The counter variable is actually fully shielded from our global scope so it acts just like a private variable would - its existence is limited to within the module's closure so that the only code able to access its scope are our two functions. Our methods are effectively namespaced so in the test section of our code, we need to prefix any calls with the name of the module e.
When working with the Module pattern, we may find it useful to define a simple template that we use for getting started with it. Here's one that covers namespacing, public and private variables:. Looking at another example, below we can see a shopping basket implemented using this pattern. The module itself is completely self-contained in a global variable called basketModule.
The basket array in the module is kept private and so other parts of our application are unable to directly read it. It only exists with the module's closure and so the only methods able to access it are those with access to its scope i. Inside the module, you may have noticed that we return an object. This gets automatically assigned to basketModule so that we can interact with it as follows:.
Notice how the scoping function in the above basket module is wrapped around all of our functions, which we then call and immediately store the return value of. This has a number of advantages including:. This variation of the pattern demonstrates how globals e. This effectively allows us to import them and locally alias them as we wish.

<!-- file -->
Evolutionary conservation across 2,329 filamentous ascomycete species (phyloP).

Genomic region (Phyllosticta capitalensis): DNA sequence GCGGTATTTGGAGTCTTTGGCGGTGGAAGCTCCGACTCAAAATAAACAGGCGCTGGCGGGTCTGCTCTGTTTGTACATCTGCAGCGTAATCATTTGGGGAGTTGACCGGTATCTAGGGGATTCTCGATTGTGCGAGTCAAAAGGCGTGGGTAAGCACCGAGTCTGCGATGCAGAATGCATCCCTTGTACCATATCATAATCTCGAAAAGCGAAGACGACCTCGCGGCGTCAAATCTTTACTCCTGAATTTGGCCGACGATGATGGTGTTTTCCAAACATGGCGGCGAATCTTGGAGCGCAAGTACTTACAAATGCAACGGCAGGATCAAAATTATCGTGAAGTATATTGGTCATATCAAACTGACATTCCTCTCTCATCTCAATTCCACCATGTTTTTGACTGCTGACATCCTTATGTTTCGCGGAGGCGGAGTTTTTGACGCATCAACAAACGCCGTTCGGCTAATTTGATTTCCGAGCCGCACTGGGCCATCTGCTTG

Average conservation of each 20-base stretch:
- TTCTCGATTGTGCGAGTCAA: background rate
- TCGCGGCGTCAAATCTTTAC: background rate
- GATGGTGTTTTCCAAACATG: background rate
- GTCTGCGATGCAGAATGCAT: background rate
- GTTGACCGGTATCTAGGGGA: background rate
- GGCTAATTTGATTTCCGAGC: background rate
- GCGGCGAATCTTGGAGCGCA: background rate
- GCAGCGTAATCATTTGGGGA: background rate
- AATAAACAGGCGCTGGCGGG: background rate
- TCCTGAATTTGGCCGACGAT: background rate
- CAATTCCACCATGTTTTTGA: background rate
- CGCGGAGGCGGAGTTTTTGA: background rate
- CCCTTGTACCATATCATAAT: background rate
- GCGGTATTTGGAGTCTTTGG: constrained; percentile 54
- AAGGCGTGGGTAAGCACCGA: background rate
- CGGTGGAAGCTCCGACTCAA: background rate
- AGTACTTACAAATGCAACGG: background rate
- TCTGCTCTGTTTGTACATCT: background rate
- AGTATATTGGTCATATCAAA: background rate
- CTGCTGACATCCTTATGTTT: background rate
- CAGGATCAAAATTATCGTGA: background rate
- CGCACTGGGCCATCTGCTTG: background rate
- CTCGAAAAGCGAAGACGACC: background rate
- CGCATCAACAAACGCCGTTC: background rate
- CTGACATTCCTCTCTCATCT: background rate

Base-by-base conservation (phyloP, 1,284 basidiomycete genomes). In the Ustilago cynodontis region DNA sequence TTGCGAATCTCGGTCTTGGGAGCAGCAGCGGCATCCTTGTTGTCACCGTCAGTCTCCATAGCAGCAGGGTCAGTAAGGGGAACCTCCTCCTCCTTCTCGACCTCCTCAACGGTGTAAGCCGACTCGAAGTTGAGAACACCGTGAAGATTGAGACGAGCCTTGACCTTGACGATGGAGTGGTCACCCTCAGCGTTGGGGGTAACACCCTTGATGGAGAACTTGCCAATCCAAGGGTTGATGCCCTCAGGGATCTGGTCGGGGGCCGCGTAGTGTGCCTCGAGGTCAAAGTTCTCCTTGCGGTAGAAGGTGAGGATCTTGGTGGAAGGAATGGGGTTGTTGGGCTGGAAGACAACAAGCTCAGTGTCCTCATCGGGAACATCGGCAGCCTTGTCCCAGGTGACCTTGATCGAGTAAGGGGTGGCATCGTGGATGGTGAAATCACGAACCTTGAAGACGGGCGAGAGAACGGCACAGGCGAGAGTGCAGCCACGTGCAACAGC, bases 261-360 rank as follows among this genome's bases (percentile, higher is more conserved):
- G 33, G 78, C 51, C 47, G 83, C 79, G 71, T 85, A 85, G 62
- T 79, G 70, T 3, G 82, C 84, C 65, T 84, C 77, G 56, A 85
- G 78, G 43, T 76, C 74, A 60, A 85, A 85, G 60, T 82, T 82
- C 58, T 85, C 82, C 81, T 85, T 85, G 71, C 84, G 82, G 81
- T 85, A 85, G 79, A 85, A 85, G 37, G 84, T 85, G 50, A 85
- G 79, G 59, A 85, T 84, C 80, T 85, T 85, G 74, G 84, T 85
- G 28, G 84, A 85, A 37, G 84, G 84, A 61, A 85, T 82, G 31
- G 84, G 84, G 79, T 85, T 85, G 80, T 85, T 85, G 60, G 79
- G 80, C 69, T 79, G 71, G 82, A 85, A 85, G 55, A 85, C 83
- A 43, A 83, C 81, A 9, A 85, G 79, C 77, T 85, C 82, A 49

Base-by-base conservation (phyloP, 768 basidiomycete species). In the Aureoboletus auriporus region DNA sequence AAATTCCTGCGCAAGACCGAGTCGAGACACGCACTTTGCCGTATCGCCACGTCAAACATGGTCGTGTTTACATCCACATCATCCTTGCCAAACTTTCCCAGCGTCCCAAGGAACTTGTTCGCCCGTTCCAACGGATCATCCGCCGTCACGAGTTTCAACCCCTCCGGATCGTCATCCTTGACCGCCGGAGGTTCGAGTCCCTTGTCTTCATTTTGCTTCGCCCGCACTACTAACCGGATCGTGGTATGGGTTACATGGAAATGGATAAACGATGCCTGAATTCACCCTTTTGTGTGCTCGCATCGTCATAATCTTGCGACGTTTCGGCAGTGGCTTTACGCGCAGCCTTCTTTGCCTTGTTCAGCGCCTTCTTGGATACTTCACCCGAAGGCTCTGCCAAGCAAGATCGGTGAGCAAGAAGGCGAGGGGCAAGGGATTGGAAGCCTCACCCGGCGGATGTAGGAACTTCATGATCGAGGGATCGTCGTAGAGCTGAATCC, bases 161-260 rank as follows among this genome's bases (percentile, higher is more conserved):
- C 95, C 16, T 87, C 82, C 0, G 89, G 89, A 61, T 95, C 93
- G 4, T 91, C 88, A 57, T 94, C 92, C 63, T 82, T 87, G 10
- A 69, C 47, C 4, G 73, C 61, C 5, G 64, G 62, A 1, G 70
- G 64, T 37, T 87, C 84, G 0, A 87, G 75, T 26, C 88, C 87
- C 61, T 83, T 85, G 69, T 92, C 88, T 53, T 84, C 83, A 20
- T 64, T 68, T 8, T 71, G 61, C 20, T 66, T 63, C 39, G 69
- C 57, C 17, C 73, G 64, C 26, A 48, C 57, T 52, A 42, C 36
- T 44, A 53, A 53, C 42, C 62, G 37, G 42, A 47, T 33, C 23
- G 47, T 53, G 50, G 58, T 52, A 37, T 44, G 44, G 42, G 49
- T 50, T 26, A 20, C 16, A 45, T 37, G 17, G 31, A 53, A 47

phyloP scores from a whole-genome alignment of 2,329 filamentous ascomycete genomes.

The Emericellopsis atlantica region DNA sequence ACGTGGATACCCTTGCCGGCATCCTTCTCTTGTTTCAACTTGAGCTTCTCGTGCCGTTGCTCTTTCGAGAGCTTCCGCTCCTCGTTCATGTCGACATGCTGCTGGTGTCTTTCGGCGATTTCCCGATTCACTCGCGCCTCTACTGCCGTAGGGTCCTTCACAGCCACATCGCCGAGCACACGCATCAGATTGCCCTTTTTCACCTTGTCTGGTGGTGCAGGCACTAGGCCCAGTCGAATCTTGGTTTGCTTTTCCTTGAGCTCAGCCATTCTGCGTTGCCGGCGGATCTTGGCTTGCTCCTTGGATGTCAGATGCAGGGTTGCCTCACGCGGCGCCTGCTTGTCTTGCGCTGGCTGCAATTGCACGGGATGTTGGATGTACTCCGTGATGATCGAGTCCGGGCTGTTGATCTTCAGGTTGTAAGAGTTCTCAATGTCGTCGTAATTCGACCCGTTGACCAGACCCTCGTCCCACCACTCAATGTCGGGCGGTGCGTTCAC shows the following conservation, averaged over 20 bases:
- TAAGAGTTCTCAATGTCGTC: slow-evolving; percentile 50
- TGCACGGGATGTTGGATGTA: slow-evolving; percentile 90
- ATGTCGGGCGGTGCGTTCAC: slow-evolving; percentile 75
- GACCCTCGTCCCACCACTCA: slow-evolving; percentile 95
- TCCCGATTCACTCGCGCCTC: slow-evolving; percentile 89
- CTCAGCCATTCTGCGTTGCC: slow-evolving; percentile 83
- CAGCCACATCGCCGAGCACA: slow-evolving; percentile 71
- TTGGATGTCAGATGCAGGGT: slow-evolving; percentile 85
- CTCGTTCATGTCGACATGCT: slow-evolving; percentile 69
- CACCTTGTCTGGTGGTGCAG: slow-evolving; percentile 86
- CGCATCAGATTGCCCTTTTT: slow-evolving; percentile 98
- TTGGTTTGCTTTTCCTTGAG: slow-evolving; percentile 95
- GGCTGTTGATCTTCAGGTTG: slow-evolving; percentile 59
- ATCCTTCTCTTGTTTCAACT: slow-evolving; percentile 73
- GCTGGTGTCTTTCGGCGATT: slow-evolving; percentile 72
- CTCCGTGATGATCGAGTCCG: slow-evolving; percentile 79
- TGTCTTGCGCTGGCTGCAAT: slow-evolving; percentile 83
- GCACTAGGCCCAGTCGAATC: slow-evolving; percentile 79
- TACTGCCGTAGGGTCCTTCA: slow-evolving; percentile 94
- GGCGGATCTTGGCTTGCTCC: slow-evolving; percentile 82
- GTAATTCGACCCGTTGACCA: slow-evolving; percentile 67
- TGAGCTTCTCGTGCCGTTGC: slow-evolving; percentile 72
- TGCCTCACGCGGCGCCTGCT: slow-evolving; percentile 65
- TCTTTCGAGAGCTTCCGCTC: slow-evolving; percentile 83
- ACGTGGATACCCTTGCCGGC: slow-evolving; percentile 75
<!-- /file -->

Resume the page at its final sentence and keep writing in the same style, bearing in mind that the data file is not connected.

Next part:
This next variation allows us to declare globals without consuming them and could similarly support the concept of global imports seen in the last example. Dojo Dojo provides a convenience method for working with objects called dojo. This takes as its first argument a dot-separated string such as myObj. Using setObject allows us to set the value of children, creating any of the intermediate objects in the rest of the path passed if they don't already exist. For example, if we wanted to declare basket. For more information on dojo. For those using Sencha's ExtJS, an example demonstrating how to correctly use the Module pattern with the framework can be found below.
Secondly, it supports private data - so, in the Module pattern, public parts of our code are able to touch the private parts, however the outside world is unable to touch the class's private parts no laughing! Oh, and thanks to David Engfer for the joke. The disadvantages of the Module pattern are that as we access both public and private members differently, when we wish to change visibility, we actually have to make changes to each place the member was used.